This gap in machine safeguards warrants the development of proper engineering controls. As stated in OSHA’s recommendations for “Hazard Prevention and Control”, engineering controls (a type of machine safeguard) are a more effective safety means when compared to Personal Protective Equipment (PPE) like barrier guards (see Figure 1)[iv]. In fact, OSHA recommends a specific engineering control solution to this coasting problem - the installation of a braking device to quickly stop the spinning hazard at the conclusion of each operation.[v]

In fact, OSHA recommends a specific engineering control solution to this coasting problem - the installation of a braking device to quickly stop the spinning hazard at the conclusion of each operation.

Manufacturer-provided mechanical machine braking methods are commercially available in a limited number of HILHO machine types and are, when implemented well, capable of significantly reducing coasting times and reducing operator risk. However, the commercial availability of mechanical braking for HILHO machines is limited, it is not easily retrofit to existing machines, and our preliminary data describes other practical barriers. Electronic motor brakes are commercially available for machinery above 5HP but their commercial availability for HILHO machines is limited and their integration into existing machinery requires a cost and complexity well in excess of the perceived value. For example, an installation of an electronic brake on a band saw in the current market would require the following: (1) knowledge that motor braking is a potential machine safeguard, (2) identification of motor type (i.e. induction vs. universal), number of phases, voltage, and horse power, (3) significant research into, and procurement of, a motor braking module and other required contactors, switches, and enclosures (a nontrivial task), (4) a complete redesign of the machine control system and operating procedures, (5) the installation of the new enclosure and controls by a qualified electrician, including modification of all manufacturer-provided switches and wiring, and (6) retraining of all machine operators. With time and expense considered, the cost of these modifications can be more than five times the cost of the band saw itself. MAKESafe Tools categorizes this as a complex procurement and installation option. Despite the inherent benefits of the solution, the cost and complexity of the intervention outweighs the benefit, rendering it not reasonable for most businesses.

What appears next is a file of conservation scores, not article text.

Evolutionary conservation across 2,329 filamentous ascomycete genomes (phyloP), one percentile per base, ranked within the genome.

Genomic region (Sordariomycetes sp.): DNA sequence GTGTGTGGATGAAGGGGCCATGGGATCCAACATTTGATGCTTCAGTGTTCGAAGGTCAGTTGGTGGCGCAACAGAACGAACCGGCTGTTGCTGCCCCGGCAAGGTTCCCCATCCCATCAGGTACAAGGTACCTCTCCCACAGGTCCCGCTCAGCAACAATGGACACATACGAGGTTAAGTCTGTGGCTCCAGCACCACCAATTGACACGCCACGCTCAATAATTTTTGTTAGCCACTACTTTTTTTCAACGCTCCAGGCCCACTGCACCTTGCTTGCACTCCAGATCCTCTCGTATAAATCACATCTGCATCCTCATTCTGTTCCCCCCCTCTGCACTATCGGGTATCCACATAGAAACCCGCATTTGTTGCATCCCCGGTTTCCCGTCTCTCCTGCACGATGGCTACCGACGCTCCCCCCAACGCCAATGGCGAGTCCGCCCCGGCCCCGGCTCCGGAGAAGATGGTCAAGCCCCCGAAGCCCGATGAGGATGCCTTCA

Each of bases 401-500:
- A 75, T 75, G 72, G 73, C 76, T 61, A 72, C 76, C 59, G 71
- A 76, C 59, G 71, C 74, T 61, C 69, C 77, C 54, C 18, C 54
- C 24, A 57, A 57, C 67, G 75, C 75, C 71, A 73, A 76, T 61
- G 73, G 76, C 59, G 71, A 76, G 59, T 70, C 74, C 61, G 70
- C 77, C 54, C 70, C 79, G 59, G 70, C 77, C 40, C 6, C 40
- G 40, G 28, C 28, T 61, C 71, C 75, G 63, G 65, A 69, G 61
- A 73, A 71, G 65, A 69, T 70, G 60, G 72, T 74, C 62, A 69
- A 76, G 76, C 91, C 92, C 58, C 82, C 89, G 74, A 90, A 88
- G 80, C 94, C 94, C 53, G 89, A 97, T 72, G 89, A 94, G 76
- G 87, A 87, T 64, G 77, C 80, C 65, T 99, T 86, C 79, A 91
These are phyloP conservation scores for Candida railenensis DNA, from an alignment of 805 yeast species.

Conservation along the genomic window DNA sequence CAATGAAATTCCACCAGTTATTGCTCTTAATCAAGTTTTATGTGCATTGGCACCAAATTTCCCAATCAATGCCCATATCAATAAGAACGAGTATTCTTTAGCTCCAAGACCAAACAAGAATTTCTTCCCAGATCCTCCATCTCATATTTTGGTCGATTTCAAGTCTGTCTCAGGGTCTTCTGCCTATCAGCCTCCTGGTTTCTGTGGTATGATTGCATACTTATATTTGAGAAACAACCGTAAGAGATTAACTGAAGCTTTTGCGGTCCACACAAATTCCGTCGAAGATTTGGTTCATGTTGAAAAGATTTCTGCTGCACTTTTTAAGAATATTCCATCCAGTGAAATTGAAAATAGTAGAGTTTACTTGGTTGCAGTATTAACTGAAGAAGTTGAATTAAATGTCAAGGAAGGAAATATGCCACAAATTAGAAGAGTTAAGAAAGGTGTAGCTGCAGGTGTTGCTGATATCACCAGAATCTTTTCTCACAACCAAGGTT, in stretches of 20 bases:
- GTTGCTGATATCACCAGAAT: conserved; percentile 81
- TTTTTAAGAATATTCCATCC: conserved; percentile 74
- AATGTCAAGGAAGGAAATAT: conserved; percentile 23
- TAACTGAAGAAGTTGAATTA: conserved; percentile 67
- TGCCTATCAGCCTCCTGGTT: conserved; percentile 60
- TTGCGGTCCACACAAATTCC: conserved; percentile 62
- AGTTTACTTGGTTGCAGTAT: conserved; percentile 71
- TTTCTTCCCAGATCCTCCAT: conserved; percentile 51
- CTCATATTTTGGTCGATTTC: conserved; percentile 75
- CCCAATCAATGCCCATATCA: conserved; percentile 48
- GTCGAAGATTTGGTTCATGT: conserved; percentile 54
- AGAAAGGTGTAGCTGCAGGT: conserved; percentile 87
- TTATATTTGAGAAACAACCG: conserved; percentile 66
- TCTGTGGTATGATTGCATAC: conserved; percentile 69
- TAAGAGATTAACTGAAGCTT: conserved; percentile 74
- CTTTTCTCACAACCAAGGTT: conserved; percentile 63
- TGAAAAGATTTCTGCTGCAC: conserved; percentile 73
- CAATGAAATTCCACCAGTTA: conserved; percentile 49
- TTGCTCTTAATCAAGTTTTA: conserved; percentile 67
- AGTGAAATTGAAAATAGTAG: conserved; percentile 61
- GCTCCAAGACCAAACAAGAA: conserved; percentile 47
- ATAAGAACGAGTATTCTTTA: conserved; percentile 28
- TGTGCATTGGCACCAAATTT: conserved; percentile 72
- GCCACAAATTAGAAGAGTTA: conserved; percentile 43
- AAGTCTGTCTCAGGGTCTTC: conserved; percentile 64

To solve this problem we must find specific ways to simplify both procurement and installation for high performance solutions like motor braking. MAKESafe Tools was founded to solve problems just like this – problems at the intersection of behavioral science and engineering controls. When MAKESafe Tools first identified this problem, we submitted a patent for and developed a prototype of an electronic motor braking and safe start device that can be installed on any HILHO machine as a “plug and play” device by any machine operator or layperson with no specialized training and without any machine modification. This technology was developed on the hypothesis that the complexity of high performance machine safeguard procurement and installation is a significant barrier to compliance and operator safety for HILHO machines.

Fast forward to today and we’re working with UL to get our device listed and have proposed to the National Institute of Occupational Safety & Health to continue our study of machine safeguards. To learn more about our proposed research or our products, please contact us via our website at

End Notes

[i] Safeguarding Equipment and Protecting Employees from Amputations. 2007. URL: (Accessed September 4, 2018). OSHA 3170-02R

[ii] A google trends report on the frequency of the search term “machine safeguarding” from June 2004 to August 2018. URL:

[iii] Woodworking Circular Saw Accidents, US Department of Labor Bulletin 1190, 1956

[iv] UNITED STATES DEPARTMENT OF LABOR. Occupational Safety and Health Administration. URL: (Accessed September 4, 2018).

[v] Machine Guarding eTool | Saws - Table Saws. Occupational Safety and Health Administration. URL: (Accessed September 4, 2018).

Scott SwaaleyComment